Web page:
It will be assumed, for the sake of simplicity, that the several wavelengths λ1 -λn vary progressively in the order in which they appear on the drawing so that the light waves emitted by stations T1 and T2, for example, constitute a pair of adjacent channels. The phase shifters introduced by devices SF2 -SFn are so chosen that the bit streams modulating the carriers λ2 -λn are relatively offset by half a signal period, as defined above, at demultiplexer DMX where the channels are separated from one another. If the signals do not undergo a significant relative phase shift on their way to terminal DMX, i.e. if local guides f1 -fn and common guide F are short enough, this phase relationship can be taken into account in the design of the phase shifters which in that case need not be adjustable. In other situations, however, it may be necessary to determine the relative phasing of the arriving bit streams at the incoming terminal in order to establish the correct mode of operation for these phase shifters. Thus, as illustrated in FIG. 2, a phaseshift detector MSF monitors the received signals in the outputs of stations R1 -Rn and transmits this information via an ancillary channel A to a control circuit CT adjusting the phase shifters SF2 -SFn. The inputs of detector MSF could be connected in parallel with those of the sync extractors ES (FIG. 1) of the respective receiving stations.
Ancillary channel A could include a further optical carrier transmitted over the common guide F and separated from the other carriers by a spectral distance greater than that existing between adjacent message channels. Such a spacing makes it unnecessary to control the phase of the supervisory signals passing over this ancillary channel.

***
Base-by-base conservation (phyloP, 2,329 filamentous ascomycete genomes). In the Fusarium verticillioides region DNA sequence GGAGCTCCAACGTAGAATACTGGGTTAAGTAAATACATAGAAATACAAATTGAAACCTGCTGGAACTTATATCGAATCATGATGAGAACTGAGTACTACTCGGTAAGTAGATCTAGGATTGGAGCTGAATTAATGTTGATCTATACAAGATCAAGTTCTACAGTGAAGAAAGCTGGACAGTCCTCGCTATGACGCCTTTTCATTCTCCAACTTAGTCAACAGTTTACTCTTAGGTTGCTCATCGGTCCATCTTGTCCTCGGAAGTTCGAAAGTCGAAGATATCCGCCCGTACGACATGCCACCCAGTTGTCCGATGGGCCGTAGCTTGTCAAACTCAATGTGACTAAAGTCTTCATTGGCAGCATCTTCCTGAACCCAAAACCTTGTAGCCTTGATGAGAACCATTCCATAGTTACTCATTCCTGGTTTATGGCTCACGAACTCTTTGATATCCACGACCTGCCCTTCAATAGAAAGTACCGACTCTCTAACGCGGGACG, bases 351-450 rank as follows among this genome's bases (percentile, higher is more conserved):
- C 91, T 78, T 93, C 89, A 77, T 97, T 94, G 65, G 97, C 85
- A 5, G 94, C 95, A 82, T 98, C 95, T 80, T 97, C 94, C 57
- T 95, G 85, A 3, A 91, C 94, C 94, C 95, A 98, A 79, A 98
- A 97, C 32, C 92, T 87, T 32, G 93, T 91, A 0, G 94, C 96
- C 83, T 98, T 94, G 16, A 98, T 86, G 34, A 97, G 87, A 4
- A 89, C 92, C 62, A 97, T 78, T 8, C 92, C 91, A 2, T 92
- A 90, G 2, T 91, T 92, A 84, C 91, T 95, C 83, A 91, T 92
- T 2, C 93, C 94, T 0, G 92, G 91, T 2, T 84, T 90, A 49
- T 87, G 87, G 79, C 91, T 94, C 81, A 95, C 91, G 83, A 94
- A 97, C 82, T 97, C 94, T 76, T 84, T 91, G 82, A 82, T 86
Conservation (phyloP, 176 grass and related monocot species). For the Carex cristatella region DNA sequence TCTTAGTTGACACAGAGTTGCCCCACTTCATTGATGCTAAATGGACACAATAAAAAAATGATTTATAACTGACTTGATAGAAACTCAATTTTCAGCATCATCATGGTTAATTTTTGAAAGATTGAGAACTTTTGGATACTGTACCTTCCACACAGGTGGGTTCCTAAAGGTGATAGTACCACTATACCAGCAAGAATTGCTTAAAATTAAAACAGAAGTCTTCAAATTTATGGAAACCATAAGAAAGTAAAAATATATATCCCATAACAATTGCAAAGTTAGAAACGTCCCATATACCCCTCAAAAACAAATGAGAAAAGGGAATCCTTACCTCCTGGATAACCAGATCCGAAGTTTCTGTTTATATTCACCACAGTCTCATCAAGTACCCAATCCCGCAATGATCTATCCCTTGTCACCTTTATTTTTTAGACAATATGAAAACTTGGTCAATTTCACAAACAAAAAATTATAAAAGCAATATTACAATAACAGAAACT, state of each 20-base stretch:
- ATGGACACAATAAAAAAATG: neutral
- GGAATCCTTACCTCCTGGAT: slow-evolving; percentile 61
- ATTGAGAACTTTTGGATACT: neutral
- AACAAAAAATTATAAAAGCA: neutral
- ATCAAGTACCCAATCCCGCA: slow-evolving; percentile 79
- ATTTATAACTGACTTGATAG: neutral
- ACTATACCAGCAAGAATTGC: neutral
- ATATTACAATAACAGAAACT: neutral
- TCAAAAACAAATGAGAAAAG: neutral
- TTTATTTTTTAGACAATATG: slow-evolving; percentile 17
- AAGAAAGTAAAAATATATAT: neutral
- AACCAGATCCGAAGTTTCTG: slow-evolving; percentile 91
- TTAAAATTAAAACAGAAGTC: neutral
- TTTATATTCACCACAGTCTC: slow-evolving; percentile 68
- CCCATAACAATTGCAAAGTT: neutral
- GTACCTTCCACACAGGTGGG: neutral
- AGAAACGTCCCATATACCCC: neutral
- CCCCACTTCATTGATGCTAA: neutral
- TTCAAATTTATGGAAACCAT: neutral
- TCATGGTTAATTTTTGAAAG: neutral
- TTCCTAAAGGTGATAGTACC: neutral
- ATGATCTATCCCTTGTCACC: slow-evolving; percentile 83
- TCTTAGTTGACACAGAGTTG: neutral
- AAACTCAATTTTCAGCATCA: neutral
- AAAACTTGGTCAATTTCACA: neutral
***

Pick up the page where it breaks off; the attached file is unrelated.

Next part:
As illustrated in FIG. 3, the electronic phase shifters SF2 -SFn could be replaced by as many optical delay devices RO2 -ROn inserted in the corresponding local light guides f2 -fn.
If relative phase shifts during transmission are insignificant, the simplified arrangement of FIG. 4 can be adopted in which a single phase shifter SF is inserted between clock CK and the channel modulators of every other transmitting station T2 . . . Tn (n being assumed to be even). The odd-numbered stations T1, T3, . . . Tn-1 are all connected directly to clock CK. If the bit rates or cadences controlled by clock CK are harmonically related but not identical for all stations, the phase shift introduced by device SF should correspond to half a signal period of the data stream having the highest cadence.
In an analogous arrangement shown in FIG. 5, phase shifter SF is replaced by optical delay devices RO2 . . . ROn inserted in every even-numbered local light guide f2 . . . fn.
The system of FIG. 4 can also be made adaptive, with adjustment of phase shifter SF under the control of a monitoring circuit as shown at MSF and CT in FIG. 2, in order to compensate for possible variations in the transmission characteristics of the light guides or relative drifts of the data sources, provided that these variations affect the channels of all the parallel-connected stations in a similar manner.
In FIG. 6 I have shown two transmitter terminals UT1 and UT2 each of which may comprise one or more transmitting stations working into a respective light guide G1 and G2. Guide G2 merges into guide G1 at a junction AC through the intermediary of a conventional optical coupler IN. An associated receiver terminal UR, comprising as many receiving stations as there are transmitting stations in terminals UT1 and Ut2 combined, is connected to the opposite end of guide G1 and has a structure similar to that shown in the right-hand portion of FIG. 1, including an optical demultiplexer. An optical multiplexer will of course be included in either or both transmitter terminals UT1, UT2 if such terminal encompasses more than one station.
Terminal UT1 is controlled by a clock CK and may include one or more phase shifters or optical delay devices as shown in the preceding Figures. Terminal UT2 receives the timing signal of clock CK by way of a link B which may again be an optical channel.